Hous­ing perks, ed­u­ca­tion op­tions aim to draw more for­eign tal­ent

China Daily (Latin America Weekly) - - China - By CAO CHEN in Shang­hai caochen@chi­nadaily.com.cn Ma Chi and Shi Xiaofeng con­trib­uted to this story.

Hangzhou has rolled out a new wave of poli­cies to at­tract and re­tain in­ter­na­tional tal­ent, as the eastern Chi­nese city seeks to em­u­late bet­ter-known me­trop­o­lises such as Beijing, Shang­hai and Shen­zhen.

For­eign pro­fes­sion­als work­ing in Hangzhou, cap­i­tal of Zhe­jiang prov­ince, will ben­e­fit from fa­vor­able poli­cies in ap­ply­ing for per­ma­nent res­i­dence, en­try-exit visas and tem­po­rary res­i­dence per­mits, city of­fi­cials said on Wed­nes­day.

En­trepreneurs from over­seas who in­tro­duce projects com­pat­i­ble with the city’s longterm in­dus­trial vi­sion may be el­i­gi­ble for sub­si­dies of up to 5 mil­lion yuan ($788,000), with the max­i­mum sub­sidy capped at 100 mil­lion yuan for projects deemed es­pe­cially mer­i­to­ri­ous.

In ad­di­tion, an in­ter­na­tional en­trepreneur­ship park will be es­tab­lished, with qual­i­fied en­trepreneurs el­i­gi­ble for startup sub­si­dies of up to 5 mil­lion yuan. Im­por­tant tech­no­log­i­cal projects may re­ceive up to 3 mil­lion yuan in di­rect fund­ing and tax ben­e­fits.

For for­eign­ers who choose to work in China, mas­ter’s de­gree hold­ers may re­ceive a one-time rent sub­sidy of 20,000 yuan and PhD hold­ers could get 30,000 yuan. Those work­ing at post­doc­toral re­search in­sti­tutes are en­ti­tled to an ad­di­tional 20,000 yuan sub­sidy.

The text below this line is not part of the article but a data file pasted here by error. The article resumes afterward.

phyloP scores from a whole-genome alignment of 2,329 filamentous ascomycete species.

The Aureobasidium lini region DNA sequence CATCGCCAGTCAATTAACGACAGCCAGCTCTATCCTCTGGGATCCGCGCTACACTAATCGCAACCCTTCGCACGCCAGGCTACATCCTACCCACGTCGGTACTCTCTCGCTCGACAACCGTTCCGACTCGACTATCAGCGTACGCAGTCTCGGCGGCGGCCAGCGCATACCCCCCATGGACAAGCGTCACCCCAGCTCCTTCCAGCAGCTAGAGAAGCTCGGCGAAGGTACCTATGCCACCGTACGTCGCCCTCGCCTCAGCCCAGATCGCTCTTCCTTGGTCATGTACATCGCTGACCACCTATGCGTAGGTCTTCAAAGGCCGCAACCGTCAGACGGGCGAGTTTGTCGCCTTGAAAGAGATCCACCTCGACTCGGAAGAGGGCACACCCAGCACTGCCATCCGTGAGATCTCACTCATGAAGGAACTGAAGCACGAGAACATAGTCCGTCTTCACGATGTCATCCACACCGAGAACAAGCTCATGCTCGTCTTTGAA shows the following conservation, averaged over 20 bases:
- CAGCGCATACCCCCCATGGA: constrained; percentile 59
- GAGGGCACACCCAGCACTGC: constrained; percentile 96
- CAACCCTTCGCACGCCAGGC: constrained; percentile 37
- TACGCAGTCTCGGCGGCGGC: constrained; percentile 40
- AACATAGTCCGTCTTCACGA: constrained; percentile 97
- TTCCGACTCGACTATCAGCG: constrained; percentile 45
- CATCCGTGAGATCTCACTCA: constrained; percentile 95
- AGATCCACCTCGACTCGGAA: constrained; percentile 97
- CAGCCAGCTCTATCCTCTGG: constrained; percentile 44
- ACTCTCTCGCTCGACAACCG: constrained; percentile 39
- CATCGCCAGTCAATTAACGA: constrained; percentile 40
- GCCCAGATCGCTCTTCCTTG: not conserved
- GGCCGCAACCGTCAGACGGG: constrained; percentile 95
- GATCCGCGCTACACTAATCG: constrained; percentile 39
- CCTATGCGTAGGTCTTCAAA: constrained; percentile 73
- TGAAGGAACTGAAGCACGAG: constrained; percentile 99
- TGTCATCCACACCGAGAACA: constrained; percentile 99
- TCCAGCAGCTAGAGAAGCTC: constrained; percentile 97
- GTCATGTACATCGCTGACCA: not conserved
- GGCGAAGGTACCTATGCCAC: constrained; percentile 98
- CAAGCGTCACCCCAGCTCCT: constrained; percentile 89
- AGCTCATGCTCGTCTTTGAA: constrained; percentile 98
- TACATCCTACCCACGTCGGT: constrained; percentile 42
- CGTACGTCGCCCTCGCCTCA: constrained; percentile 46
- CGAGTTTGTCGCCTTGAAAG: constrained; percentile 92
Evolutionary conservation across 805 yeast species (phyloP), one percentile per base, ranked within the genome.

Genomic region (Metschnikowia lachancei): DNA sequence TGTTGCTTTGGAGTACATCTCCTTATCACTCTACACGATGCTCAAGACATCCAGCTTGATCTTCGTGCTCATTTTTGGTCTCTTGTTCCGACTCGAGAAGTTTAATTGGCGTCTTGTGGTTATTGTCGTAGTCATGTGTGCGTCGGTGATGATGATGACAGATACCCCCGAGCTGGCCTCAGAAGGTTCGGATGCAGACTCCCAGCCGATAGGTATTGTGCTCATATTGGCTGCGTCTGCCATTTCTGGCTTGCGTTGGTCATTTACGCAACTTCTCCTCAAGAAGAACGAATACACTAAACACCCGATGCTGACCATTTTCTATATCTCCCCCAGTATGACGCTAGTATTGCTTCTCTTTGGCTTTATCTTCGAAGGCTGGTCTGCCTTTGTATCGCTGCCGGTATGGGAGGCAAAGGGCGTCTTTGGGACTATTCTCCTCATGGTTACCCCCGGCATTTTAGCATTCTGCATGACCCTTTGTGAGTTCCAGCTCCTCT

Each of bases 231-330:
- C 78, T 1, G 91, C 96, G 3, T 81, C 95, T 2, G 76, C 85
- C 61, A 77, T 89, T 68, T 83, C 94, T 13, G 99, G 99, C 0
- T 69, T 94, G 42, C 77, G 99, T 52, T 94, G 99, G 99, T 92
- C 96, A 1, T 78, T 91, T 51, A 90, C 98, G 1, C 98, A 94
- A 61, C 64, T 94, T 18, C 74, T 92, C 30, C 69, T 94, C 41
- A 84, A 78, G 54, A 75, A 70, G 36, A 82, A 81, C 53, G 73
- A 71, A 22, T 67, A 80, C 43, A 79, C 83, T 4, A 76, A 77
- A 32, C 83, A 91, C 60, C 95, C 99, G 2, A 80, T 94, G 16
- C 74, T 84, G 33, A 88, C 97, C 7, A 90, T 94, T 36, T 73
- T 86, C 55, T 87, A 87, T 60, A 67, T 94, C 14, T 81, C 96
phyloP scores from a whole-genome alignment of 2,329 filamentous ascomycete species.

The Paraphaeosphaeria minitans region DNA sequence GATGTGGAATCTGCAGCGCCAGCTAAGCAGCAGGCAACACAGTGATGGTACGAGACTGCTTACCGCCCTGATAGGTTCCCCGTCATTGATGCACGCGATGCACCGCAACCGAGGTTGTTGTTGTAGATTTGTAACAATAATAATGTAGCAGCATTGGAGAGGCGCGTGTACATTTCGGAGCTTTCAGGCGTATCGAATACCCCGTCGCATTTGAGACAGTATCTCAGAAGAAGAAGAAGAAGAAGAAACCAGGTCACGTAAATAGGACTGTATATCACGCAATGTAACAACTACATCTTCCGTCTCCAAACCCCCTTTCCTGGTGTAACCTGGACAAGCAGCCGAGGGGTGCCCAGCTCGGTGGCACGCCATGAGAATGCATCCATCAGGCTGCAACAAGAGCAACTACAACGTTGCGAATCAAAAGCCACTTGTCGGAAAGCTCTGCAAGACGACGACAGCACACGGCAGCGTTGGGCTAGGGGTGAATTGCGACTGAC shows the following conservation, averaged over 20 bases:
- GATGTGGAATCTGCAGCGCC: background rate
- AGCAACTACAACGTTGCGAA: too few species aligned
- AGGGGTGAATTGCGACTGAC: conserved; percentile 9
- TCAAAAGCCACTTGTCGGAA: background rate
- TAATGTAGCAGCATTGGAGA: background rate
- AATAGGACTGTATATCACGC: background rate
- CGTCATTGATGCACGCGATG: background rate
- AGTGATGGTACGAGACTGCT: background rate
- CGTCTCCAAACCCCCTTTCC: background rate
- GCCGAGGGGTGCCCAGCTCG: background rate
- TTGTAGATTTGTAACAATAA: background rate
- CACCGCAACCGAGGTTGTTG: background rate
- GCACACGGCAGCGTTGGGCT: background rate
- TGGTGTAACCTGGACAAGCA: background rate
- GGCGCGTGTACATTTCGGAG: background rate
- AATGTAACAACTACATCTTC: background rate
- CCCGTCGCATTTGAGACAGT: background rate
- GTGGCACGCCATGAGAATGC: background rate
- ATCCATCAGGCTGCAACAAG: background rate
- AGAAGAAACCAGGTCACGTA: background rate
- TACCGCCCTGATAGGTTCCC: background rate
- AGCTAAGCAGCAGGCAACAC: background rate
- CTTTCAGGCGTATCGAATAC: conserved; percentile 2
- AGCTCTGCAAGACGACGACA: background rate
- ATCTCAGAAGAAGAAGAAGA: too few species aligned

The city also plans to build more fa­cil­i­ties to meet the de­mands of for­eign work­ers. By 2022, 10 schools for the chil­dren of for­eign­ers will be es­tab­lished, and res­i­den­tial com­mu­ni­ties at­trac­tive to for­eign­ers will dot the city.

In ad­di­tion to tap­ping over­seas tal­ent, the new pol­icy in Hangzhou aims to de­velop do­mes­tic re­sources. The city is en­cour­ag­ing tal­ented res­i­dents to at­tend global skills com­pe­ti­tions, and will award up to 500,000 yuan to prizewin­ners.

To cul­ti­vate do­mes­tic tal­ent with glob­ally rec­og­nized skills, Hangzhou will pub­lish a cat­a­log of guide­lines for qual­i­fi­ca­tion cer­tifi­cates in fields such as finance, taxes, law and equipment man­u­fac­tur­ing, and will award qual­i­fied cer­tifi­cate hold­ers a 20,000 yuan sub­sidy.

Hangzhou has been se­lected as one of China’s top 10 most at­trac­tive cities by for­eign­ers for seven con­sec­u­tive years. Since 2015, the city has of­fered pol­icy sup­port to at­tract and re­tain tal­ent for in­no­va­tion and en­trepreneur­ship.

So far, the city has drawn 29,000 high-level Chi­nese grad­u­ates re­turn­ing from over­seas stud­ies, as well as 15,000 high­level for­eign em­ploy­ees. More than 4,900 com­pa­nies have been reg­is­tered by for­eign en­trepreneurs.

Lu­cas Ron­dez, an en­trepreneur from Switzer­land, said his com­pany has ben­e­fited from

Num­ber of com­pa­nies reg­is­tered by for­eign en­trepreneurs in Hangzhou

Hangzhou’s poli­cies.

“We have en­joyed var­i­ous sub­si­dies as well as open fi­nanc­ing poli­cies since the start of my busi­ness in 2015,” he said. “The city of­fers good en­tre­pre­neur­ial op­por­tu­ni­ties and cap­i­tal, which at­tracts more in­ter­na­tional tal­ent and com­pa­nies.”

His com­pany has helped more than 100 for­eign en­ter­prises set­tle in China.

“More for­eign­ers are look­ing at start­ing busi­nesses in China than in past years be­cause of the poli­cies,” Ron­dez said. “As a ris­ing in­ter­na­tional city, Hangzhou is con­stantly im­prov­ing with the sup­port of the gov­ern­ment and nu­mer­ous en­trepreneurs’ ef­forts to ex­plore more busi­ness models.”

Tim and Sa­man­tha Clancy, an Aus­tralian cou­ple who have worked on Sino-Aus­tralian cul­tural com­mu­ni­ca­tion for seven years, see the city as a place where they can en­er­get­i­cally pur­sue their ca­reers and still walk peace­fully around the city’s famed West Lake. They ap­plauded the poli­cies but sug­gested that the gov­ern­ment should pub­li­cize them more.

Know­ing the poli­cies ex­ist is not enough. Un­der­stand­ing how to make good use of them is more im­por­tant, Tim Clancy said.

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